The Companies Act adds that, for companies, there is a slight exception where, if the company has two authorised signatories (e.g. director or company secretary) then they can both sign the deed instead of needing a witness. Otherwise the general rule applies.

We have set up the platform so that it recognises when the company has at least two people with both the “director” and “signatory” role attached to the company, and when those conditions exist, the signature blocks on our deeds will relate to those two individuals with those roles, and will make no reference to the requirement of having a witness attest the signatory of the company agent.

If the company has only one director, then the platform will automatically change the signature block so that it asks for a witness to affix his signature on the deed instead. Then, to give the individual you have chosen as your witness the ability to sign the document in question in his capacity as a witness, you temporarily assign him the “signatory” role but not the “director” role, and then when he opens the particular document and applies his electronic signature it will be added into the witness signature block. Once that signature has been applied should remove the signature role you provided to that individual.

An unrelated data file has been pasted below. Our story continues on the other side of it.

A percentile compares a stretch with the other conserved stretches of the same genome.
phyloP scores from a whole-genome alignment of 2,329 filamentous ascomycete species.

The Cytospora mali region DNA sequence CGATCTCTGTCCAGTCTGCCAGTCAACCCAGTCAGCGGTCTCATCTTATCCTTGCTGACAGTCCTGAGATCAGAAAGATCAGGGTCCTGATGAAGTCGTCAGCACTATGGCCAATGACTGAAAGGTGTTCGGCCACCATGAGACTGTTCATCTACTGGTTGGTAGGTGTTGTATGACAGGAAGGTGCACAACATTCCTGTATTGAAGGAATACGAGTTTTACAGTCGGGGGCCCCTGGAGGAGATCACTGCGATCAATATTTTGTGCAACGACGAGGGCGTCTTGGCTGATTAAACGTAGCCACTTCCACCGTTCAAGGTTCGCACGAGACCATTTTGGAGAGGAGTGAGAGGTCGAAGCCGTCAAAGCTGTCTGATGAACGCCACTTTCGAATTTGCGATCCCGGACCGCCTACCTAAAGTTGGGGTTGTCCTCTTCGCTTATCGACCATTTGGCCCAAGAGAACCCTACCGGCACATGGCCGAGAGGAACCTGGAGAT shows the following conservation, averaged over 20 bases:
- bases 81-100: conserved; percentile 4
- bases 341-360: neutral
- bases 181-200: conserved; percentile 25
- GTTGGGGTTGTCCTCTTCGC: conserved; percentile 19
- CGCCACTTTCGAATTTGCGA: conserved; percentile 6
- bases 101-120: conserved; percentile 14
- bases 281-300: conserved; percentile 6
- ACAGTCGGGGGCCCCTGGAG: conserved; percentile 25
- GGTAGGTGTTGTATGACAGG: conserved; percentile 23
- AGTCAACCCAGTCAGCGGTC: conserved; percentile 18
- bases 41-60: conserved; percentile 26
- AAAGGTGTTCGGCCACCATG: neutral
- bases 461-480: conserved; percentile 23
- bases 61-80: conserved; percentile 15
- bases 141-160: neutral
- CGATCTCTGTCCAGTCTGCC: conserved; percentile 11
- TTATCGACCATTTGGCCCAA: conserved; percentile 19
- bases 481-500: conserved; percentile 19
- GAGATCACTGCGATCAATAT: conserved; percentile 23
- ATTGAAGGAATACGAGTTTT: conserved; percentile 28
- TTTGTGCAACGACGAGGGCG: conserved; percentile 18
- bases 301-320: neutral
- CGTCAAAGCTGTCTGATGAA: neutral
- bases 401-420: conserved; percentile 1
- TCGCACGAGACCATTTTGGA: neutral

The other thing to note, related to witnessing deeds, is that because the witness’ signature must be affixed at the time of execution, the Law Commission concluded that “in the presence of a witness” most likely means in the physical presence of that witness.

Therefore, our practical advice when needing a deed to be witnessed on SeedLegals, is to have the person you have chosen as witness stand over your shoulder as you affix your e-signature, and then once you have done that, log out, allow that witness to log in with his account, and get him to apply his witness signature immediately after.

Do we need an authentication certificate to go with our e-signature?

We will also sometimes see investors’ or founders’ lawyers insist that for an e-signature to be valid it must be accompanied with an authentication certificate to show when the e-signatures were added. This is simply a misconception and is not a legal requirement for a valid electronic signature.

Admittedly, it may provide additional evidential weight to the electronic signature in question, but here at SeedLegals we are confident that the systems we have put in place to ensure our electronic signatures have sufficient evidential weight already.